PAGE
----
Mr. Rowland was employed by Fastaff, a traveling nurse agency in Denver and worked at Cottage since October. Traveling nurse agencies contract with hospitals to provide nursing staff on a temporary basis. Traveling nurses typically work for a few months at one hospital and then move on to another assignment.
Cottage, like many hospitals in California, relies on traveling nurses to help cope with the statewide nursing shortage.
Jan 3, '02
Besides the alleged drug use.
I wonder if this was packaged in a regular syringe and was added to an IV bag. Some hospital are pharmacies are still using this packaging system for liquid oral medications. I wonder if it was in the norm to make up your own IV bags here as well. Surely this guy checked the route in the order. We make up "yellow banana' bags all day long in the ER. The IV MVI sometimes comes out of a multi dose vial.
This was pretty stupid if the guy gave this IV push through one of those off set liquid syringes. Even more stupid if he drew it up and then gave it.
If he was acually high when he gave it, then he deserves to stand trial.
Please keep us posted as more comes out on this.
Last edit by wildtime88 on Jan 3, '02
Jan 3, '02
Yea, wildtime! Even though I don't like to see nurses get hit with criminal charges for med errors - this guy sounds like a real winner!
All I can say is that Santa Barbara Cottage Hospital was busy hiring this guy, at the same time that they were calling the Nursing School to say that they didn't feel "comfortable" having me in the hospital because I was a little too outspoken about important nursing issues. Atleast I wasn't busy taking drugs and killing people!!
Last edit by fiestynurse on Jan 4, '02
Jan 3, '02
Do not even go there with you insinuations.
This is an individual incident. I bet if I search hard enough I could find a past story or incident that envolved a union nurse. Would that mean that all union nurses were bad or that someone did not screen them properly. NO, it would not.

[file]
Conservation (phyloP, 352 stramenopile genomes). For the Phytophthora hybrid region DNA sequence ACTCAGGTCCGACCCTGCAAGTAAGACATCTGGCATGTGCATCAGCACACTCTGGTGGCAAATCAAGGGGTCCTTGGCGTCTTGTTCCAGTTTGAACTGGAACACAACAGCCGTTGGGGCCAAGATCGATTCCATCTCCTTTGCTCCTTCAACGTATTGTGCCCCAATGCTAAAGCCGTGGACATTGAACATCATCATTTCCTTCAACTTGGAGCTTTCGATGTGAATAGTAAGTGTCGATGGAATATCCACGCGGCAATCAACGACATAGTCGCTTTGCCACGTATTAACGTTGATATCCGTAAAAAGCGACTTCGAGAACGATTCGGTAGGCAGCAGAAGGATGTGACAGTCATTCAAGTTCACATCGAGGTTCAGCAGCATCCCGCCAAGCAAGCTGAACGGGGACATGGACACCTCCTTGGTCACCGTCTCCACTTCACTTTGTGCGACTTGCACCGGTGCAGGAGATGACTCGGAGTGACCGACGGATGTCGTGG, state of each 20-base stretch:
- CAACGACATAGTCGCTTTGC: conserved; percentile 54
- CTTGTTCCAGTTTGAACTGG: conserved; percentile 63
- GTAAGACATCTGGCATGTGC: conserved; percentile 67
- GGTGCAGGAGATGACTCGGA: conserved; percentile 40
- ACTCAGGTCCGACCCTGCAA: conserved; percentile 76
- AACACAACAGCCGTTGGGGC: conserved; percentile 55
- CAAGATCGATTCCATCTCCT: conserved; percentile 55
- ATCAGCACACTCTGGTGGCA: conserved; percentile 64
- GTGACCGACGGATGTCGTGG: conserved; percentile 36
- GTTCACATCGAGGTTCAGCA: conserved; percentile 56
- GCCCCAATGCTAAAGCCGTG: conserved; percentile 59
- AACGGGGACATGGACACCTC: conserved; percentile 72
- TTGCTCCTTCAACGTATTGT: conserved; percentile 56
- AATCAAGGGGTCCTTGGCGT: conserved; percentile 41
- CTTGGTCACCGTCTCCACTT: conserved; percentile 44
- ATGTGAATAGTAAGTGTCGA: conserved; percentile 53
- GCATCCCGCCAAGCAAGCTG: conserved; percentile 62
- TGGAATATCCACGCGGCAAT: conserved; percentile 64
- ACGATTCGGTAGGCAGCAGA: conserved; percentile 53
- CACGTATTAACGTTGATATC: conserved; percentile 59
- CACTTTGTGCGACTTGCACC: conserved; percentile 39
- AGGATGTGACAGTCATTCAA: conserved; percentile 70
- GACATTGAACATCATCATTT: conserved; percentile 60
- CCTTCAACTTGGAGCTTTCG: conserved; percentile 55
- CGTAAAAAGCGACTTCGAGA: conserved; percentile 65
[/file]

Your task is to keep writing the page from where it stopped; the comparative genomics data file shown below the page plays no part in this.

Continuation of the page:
If one nurse does something like this or even intentionally kills a patient does that make the whole profession bad. No, it does not.
This nurse went through all the checks that any nurse would have to pass to work in the state. He could have just as easily have moved into the state and passed the same requirements.
In fact, he could have come to your union facility and been hired as regular staff.
lets just file your comments and attitude in the same respect as the ones posted here
Last edit by wildtime88 on Jan 3, '02
Jan 4, '02
I have a license in many states. I have yet to recieve a licence without the new state board of nursing verifying my existing licensing status with all the other states. This includes existing or previous complaints against it.
As for travel nursing in general, I have a written verification as to all my previous experience. When it comes to actually hiring someone for a position, that is usually done through corresponding with human resources and simply a question of yes they worked here from such date to such date and a yes or no to a rehire question. And before you even go there, I have never worked a strike.
I am not defending scabs as you call them. I am defending other nurses.
Last edit by wildtime88 on Jan 4, '02